Durango and Fort Lewis College from Hogsback. Oct, 2009
Kinsee and I are moving. We’re headed back to San Diego. We’ve known for a while now that we’d be leaving Durango, we just didn’t know exactly where we would be going or when we would be leaving. Last week Kinsee got a job offer in San Diego and we decided we’d be heading back.
San Diego’s not the perfect city, but it might come close. I feel like I’ve had a love/hate relationship with it in the past, but I’m excited to be going back. I’m sure there will be things I hate (traffic, well driving anywhere in general) but so many of my friends are there, the weather is damn near perfect, and there’s a whole lot going on in the craft beer realm.
There are things I’ll miss about Durango (and a lot of things I won’t miss, but I don’t want to dwell on the negative). I can’t imagine a better place for cycling (well 9 months out of the year). Road or trail, it’s pretty much perfect here. It’s beautiful, the picture above doesn’t do Durango justice. And I’ve had no complaints about the craft beer in Durango.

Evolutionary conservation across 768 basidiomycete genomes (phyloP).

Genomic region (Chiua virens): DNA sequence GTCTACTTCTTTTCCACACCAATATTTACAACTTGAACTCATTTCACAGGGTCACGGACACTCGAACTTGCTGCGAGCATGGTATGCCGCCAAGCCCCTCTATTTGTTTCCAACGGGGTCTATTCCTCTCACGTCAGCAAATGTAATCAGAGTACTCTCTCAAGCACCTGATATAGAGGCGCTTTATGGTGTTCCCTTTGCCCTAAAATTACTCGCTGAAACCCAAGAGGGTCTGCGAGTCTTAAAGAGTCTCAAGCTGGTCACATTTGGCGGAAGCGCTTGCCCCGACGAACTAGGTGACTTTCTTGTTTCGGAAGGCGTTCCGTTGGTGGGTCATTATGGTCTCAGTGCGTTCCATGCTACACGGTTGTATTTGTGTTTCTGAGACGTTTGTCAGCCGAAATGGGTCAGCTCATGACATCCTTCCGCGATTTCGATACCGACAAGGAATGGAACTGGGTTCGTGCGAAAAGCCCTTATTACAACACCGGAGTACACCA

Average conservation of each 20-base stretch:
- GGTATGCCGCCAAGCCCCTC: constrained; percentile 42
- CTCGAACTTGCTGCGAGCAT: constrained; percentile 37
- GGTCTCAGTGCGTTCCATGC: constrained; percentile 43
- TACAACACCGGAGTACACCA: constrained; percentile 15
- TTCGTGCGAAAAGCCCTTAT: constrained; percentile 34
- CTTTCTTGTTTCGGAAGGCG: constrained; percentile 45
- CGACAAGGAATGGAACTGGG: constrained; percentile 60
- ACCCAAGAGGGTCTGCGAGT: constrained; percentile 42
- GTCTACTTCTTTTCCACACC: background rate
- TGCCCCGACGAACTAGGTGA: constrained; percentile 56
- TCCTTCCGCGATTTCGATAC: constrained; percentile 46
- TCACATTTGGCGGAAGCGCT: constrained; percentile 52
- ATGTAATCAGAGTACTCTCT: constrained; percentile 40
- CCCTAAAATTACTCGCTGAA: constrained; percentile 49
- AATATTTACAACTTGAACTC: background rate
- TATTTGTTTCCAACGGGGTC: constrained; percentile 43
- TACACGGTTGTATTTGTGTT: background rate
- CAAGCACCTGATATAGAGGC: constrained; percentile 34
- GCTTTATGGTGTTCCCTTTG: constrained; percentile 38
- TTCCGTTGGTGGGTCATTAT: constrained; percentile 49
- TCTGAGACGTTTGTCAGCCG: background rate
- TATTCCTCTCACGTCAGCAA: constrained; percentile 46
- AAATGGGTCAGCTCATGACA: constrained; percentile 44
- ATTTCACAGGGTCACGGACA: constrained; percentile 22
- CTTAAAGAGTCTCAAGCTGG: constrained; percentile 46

But we need to get back to a bigger city. Durango can be a little stifling if you’re not prepared, that’s not to say we haven’t had a lot of fun. We’ve met some really great people too.
My last hurrah in Durango will be the Iron Horse Bicycle Classic. I’ll be racing the train 50 miles and 5700 vertical feet up to Silverton in just a few weeks, then we’ll be on our way to San Diego.
We’ll be back to visit plenty (hopefully in the summertime) but we’re both looking forward to getting back to San Diego.
I had hoped to ride the Iron Horse Bicycle Classic last year but didn’t do it. I didn’t train enough and it filled up before I felt I was ready. I’ve been talking for a few weeks now about wanting to ride in the Iron Horse, and decided I’d better get serious and sign up for it. I’m definitely not ready right now, but have a few months to get in shape. I even talked Chris into riding.